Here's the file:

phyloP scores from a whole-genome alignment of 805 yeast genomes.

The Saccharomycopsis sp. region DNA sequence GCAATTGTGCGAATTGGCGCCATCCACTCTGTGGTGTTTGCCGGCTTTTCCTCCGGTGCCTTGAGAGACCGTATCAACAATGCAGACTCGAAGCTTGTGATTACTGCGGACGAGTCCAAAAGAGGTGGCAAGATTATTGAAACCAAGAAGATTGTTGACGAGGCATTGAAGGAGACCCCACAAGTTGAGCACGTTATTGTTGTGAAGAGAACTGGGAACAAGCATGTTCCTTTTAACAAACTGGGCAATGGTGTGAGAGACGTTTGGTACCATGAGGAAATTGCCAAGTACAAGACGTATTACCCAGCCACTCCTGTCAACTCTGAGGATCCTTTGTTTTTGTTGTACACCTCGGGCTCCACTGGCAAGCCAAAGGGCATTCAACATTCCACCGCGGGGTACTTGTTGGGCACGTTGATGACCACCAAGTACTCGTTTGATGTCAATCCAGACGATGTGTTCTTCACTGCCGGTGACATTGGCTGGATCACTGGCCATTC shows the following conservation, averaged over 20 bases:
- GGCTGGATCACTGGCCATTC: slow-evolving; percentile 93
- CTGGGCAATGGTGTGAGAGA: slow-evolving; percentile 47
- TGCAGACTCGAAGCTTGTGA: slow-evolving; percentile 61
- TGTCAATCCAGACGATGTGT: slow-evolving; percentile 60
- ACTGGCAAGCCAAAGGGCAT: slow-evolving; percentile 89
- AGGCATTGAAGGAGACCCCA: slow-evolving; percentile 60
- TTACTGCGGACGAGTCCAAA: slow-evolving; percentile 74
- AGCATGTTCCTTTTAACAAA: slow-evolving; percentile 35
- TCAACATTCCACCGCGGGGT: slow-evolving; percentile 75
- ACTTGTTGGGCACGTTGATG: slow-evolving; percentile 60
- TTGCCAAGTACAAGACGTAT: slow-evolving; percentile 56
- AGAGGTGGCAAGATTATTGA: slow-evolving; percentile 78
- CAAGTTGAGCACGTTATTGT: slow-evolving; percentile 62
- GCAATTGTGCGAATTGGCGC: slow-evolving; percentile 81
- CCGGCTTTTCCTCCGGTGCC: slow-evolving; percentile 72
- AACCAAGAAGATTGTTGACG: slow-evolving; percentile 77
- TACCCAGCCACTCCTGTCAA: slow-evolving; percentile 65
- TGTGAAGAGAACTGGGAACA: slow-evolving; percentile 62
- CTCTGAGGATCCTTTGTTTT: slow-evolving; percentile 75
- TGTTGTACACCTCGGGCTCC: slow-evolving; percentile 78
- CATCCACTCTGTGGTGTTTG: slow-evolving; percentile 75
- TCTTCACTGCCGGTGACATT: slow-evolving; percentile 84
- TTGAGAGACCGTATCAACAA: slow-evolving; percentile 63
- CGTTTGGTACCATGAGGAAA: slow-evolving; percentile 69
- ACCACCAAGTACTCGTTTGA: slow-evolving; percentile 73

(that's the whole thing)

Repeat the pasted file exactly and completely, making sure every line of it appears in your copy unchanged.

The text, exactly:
phyloP scores from a whole-genome alignment of 805 yeast genomes.

The Saccharomycopsis sp. region DNA sequence GCAATTGTGCGAATTGGCGCCATCCACTCTGTGGTGTTTGCCGGCTTTTCCTCCGGTGCCTTGAGAGACCGTATCAACAATGCAGACTCGAAGCTTGTGATTACTGCGGACGAGTCCAAAAGAGGTGGCAAGATTATTGAAACCAAGAAGATTGTTGACGAGGCATTGAAGGAGACCCCACAAGTTGAGCACGTTATTGTTGTGAAGAGAACTGGGAACAAGCATGTTCCTTTTAACAAACTGGGCAATGGTGTGAGAGACGTTTGGTACCATGAGGAAATTGCCAAGTACAAGACGTATTACCCAGCCACTCCTGTCAACTCTGAGGATCCTTTGTTTTTGTTGTACACCTCGGGCTCCACTGGCAAGCCAAAGGGCATTCAACATTCCACCGCGGGGTACTTGTTGGGCACGTTGATGACCACCAAGTACTCGTTTGATGTCAATCCAGACGATGTGTTCTTCACTGCCGGTGACATTGGCTGGATCACTGGCCATTC shows the following conservation, averaged over 20 bases:
- GGCTGGATCACTGGCCATTC: slow-evolving; percentile 93
- CTGGGCAATGGTGTGAGAGA: slow-evolving; percentile 47
- TGCAGACTCGAAGCTTGTGA: slow-evolving; percentile 61
- TGTCAATCCAGACGATGTGT: slow-evolving; percentile 60
- ACTGGCAAGCCAAAGGGCAT: slow-evolving; percentile 89
- AGGCATTGAAGGAGACCCCA: slow-evolving; percentile 60
- TTACTGCGGACGAGTCCAAA: slow-evolving; percentile 74
- AGCATGTTCCTTTTAACAAA: slow-evolving; percentile 35
- TCAACATTCCACCGCGGGGT: slow-evolving; percentile 75
- ACTTGTTGGGCACGTTGATG: slow-evolving; percentile 60
- TTGCCAAGTACAAGACGTAT: slow-evolving; percentile 56
- AGAGGTGGCAAGATTATTGA: slow-evolving; percentile 78
- CAAGTTGAGCACGTTATTGT: slow-evolving; percentile 62
- GCAATTGTGCGAATTGGCGC: slow-evolving; percentile 81
- CCGGCTTTTCCTCCGGTGCC: slow-evolving; percentile 72
- AACCAAGAAGATTGTTGACG: slow-evolving; percentile 77
- TACCCAGCCACTCCTGTCAA: slow-evolving; percentile 65
- TGTGAAGAGAACTGGGAACA: slow-evolving; percentile 62
- CTCTGAGGATCCTTTGTTTT: slow-evolving; percentile 75
- TGTTGTACACCTCGGGCTCC: slow-evolving; percentile 78
- CATCCACTCTGTGGTGTTTG: slow-evolving; percentile 75
- TCTTCACTGCCGGTGACATT: slow-evolving; percentile 84
- TTGAGAGACCGTATCAACAA: slow-evolving; percentile 63
- CGTTTGGTACCATGAGGAAA: slow-evolving; percentile 69
- ACCACCAAGTACTCGTTTGA: slow-evolving; percentile 73